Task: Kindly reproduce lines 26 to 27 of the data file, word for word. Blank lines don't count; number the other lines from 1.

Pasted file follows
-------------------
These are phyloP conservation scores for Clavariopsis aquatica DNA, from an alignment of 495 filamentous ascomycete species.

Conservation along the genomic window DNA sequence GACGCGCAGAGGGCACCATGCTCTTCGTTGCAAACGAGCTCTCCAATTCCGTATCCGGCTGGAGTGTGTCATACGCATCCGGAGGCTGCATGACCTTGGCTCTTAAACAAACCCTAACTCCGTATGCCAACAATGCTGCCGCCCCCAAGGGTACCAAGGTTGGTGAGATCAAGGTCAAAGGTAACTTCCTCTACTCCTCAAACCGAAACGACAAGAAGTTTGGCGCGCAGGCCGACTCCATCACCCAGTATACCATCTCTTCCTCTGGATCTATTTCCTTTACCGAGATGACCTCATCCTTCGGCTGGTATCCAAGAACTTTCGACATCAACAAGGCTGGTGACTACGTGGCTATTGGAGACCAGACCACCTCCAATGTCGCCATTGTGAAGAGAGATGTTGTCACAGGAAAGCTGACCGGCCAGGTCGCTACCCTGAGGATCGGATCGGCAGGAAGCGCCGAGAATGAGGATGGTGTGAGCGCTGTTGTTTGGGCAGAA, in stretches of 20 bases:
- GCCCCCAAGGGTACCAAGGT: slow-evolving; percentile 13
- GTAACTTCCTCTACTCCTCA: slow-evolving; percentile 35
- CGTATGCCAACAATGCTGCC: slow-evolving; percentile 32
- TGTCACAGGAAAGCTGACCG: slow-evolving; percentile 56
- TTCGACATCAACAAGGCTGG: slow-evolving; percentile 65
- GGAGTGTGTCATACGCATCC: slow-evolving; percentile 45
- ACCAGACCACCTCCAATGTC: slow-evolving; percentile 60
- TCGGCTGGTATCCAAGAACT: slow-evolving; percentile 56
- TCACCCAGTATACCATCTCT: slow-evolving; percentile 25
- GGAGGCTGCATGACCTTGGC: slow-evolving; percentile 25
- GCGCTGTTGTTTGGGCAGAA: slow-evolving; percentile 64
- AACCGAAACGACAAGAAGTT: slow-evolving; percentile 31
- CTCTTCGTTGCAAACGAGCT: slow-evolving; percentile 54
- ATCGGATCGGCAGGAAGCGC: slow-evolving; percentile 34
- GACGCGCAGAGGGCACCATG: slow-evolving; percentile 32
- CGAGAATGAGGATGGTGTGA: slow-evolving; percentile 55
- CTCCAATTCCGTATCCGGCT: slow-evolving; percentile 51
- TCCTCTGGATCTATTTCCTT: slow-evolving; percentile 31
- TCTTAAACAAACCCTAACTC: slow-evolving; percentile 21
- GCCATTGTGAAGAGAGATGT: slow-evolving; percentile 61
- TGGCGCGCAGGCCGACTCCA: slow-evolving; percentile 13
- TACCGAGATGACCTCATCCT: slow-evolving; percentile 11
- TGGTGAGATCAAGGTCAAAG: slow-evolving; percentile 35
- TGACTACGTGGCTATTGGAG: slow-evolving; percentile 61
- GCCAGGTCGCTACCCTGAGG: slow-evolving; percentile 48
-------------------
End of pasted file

- TGACTACGTGGCTATTGGAG: slow-evolving; percentile 61
- GCCAGGTCGCTACCCTGAGG: slow-evolving; percentile 48